No excuses

  • Government must formulate long-term plans to help Nepali citizens regain their footing

Aug 28, 2017-

This monsoon, record levels of torrential rain wreaked havoc across Nepal and caused significant damage and suffering. Responding with the deployment of reasonably swift intervention efforts, it seems the Nepali government has learnt from mistakes made during the initial days after the earthquake of 2015. Already, long-term plans for rehabilitation of victims are afoot. The government’s data collection on the loss of lives and properties has commenced, and is now in the final stages. Based on these findings, the Home Ministry will formulate a proposal to reconstruct houses that were destroyed or damaged in the monsoon related disaster; this plan will be announced within three months. The government, it seems, is finally stepping up to the plate. 

The state drew considerable flak for failing to provide timely relief to the victims in the immediate aftermath of the floods and landslides. However, now relief operations are continuing apace. The government has already allocated Rs200,000 each to the kin of those who died in the monsoon induced disasters and provided Rs15,000 in grants to families whose houses have been damaged. It has also been providing Rs70 per individual on a daily basis for food. These short-term responses give reasonable cause for optimism that the state is not shirking its responsibilities. 

Now, as the rains have abated and floodwaters slowly recede, the onus falls on the government to formulate long-term plans for disaster management to help scores of Nepali citizens regain their footing. A preliminary government report revealed that 79,812 houses were destroyed by floods and landslides, with 144,444 damaged in the disaster. The World Food Programme (WFP) has released data stating that 1.7 million people have been directly affected by the flood or landslides, with around 461,000 displaced victims who are in desperate need of assistance. Approximately 143 people have been killed and 30 others are still missing. In the light of such devastating losses, there is an obvious need for a systematic effort aimed at prolonged relief provision and reconstruction of damaged infrastructure.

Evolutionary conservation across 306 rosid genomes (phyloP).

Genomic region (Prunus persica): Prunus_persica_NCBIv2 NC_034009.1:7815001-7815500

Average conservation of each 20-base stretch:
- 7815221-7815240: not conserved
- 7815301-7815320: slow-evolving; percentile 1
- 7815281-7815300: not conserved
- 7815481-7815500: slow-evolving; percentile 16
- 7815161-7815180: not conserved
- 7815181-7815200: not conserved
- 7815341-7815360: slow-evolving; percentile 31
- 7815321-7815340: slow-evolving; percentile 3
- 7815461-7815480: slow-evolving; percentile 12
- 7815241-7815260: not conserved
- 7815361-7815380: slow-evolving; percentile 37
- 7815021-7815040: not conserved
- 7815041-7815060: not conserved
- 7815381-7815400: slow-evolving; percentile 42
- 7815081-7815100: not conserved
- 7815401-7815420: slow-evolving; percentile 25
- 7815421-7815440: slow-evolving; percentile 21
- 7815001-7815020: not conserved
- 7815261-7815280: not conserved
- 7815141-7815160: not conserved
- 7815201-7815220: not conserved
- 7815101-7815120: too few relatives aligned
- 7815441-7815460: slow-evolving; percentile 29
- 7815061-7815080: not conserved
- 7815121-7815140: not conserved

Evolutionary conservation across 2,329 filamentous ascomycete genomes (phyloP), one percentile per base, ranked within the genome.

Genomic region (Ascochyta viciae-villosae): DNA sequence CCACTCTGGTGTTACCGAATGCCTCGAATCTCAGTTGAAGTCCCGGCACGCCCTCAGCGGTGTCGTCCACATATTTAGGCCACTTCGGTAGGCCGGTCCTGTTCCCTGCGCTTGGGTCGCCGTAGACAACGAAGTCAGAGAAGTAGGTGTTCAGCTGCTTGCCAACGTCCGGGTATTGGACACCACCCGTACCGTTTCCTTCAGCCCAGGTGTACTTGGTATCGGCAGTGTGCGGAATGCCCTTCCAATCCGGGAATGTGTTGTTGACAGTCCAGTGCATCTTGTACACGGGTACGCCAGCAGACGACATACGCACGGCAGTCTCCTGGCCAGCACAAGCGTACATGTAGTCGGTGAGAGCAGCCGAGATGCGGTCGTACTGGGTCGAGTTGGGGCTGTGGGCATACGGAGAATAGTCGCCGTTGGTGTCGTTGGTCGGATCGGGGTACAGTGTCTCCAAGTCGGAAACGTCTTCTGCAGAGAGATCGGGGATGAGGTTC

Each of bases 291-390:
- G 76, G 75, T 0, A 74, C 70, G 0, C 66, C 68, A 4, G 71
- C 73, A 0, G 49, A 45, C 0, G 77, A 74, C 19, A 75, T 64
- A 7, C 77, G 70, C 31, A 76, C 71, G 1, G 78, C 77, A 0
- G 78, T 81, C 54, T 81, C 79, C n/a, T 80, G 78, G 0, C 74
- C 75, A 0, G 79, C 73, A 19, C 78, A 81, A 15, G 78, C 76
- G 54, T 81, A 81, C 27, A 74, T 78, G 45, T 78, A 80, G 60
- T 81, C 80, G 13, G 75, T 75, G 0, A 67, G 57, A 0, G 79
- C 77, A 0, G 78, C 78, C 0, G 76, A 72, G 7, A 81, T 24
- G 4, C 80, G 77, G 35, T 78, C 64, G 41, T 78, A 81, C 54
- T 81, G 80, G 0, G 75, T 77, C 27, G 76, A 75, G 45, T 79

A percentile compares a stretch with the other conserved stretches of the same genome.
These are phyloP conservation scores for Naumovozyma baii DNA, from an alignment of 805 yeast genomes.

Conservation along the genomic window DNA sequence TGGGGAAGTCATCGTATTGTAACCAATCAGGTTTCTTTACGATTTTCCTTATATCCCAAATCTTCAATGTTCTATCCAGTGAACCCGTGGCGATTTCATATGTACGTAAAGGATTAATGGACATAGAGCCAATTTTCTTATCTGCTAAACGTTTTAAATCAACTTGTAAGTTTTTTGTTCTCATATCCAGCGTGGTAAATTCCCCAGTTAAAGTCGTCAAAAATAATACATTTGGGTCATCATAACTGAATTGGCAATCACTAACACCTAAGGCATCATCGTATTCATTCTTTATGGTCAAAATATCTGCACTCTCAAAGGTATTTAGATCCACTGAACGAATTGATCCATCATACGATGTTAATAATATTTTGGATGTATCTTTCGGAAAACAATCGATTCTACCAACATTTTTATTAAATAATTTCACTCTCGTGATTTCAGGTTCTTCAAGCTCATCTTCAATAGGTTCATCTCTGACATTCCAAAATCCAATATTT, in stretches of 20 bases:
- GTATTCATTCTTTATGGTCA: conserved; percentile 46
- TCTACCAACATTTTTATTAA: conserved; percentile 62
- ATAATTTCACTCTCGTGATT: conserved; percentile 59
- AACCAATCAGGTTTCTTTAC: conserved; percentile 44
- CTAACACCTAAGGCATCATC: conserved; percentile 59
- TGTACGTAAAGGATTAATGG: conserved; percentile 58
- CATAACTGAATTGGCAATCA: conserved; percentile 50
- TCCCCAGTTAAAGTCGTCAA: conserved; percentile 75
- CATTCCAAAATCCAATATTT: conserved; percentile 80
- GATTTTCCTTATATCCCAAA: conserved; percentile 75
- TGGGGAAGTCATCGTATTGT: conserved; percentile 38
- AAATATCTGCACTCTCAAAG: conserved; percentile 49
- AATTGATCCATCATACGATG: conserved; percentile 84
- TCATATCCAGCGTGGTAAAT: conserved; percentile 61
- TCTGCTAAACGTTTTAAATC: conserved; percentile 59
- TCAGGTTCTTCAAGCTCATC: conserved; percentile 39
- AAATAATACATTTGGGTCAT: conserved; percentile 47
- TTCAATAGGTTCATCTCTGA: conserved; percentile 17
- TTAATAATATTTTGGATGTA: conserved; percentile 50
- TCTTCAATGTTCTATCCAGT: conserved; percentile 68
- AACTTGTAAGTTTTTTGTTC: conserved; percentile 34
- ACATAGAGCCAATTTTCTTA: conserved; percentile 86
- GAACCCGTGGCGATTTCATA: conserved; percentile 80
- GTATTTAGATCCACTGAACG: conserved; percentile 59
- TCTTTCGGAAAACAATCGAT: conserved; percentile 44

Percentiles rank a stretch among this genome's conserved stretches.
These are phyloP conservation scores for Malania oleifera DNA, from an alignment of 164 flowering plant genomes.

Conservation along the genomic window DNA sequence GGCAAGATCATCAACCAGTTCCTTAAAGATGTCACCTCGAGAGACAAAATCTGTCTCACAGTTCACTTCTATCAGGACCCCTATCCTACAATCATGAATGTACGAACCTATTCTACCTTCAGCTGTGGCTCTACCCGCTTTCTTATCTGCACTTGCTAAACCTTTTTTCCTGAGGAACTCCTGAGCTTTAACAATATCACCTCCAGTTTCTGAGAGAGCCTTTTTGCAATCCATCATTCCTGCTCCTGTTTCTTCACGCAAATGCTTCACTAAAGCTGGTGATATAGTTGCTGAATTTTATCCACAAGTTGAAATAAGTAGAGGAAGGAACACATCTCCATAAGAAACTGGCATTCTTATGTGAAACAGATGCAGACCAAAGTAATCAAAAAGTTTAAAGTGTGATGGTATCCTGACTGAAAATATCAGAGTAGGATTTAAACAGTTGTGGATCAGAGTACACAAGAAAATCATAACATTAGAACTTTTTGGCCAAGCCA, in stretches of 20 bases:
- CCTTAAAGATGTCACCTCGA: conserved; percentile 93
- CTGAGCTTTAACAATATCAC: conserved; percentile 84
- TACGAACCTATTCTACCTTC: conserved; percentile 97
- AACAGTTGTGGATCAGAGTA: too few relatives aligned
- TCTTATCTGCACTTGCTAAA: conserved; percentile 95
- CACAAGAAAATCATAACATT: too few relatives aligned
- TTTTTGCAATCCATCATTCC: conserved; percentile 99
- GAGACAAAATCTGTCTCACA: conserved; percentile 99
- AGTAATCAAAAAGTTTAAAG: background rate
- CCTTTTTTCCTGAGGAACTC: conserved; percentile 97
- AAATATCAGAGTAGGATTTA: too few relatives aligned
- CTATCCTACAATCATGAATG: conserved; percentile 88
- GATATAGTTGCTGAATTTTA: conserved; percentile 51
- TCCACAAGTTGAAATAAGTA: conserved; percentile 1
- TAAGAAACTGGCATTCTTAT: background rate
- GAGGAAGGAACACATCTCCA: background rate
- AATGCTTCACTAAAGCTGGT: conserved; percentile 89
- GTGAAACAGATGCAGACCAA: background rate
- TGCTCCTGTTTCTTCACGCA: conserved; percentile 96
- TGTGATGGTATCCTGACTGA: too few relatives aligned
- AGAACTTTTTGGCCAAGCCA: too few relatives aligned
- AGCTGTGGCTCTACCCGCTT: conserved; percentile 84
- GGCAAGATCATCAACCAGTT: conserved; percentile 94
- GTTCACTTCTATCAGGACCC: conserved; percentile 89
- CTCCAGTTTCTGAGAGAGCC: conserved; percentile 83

Several long-term initiatives are in the offing, with the government preparing to announce assistance of Rs300,000 to the victims of this year’s floods and 

landslides, as well as the plan for reconstruction of houses. The state and its development partners have made considerable investments in Disaster Risk Reduction efforts in recent years, and it seems as though these labours are paying off. 

But there is much that remains to be done. There is an urgent need for the government to conduct a post-disaster needs assessment to find out where and how help is needed. In particular, vulnerable groups have to be identified and provided adequate support to restore their sources of livelihood. The government can also coordinate numerous stakeholders to fuel large scale relief efforts. It essential for the government to assume a proactive role at this juncture. 

Published: 28-08-2017 07:40

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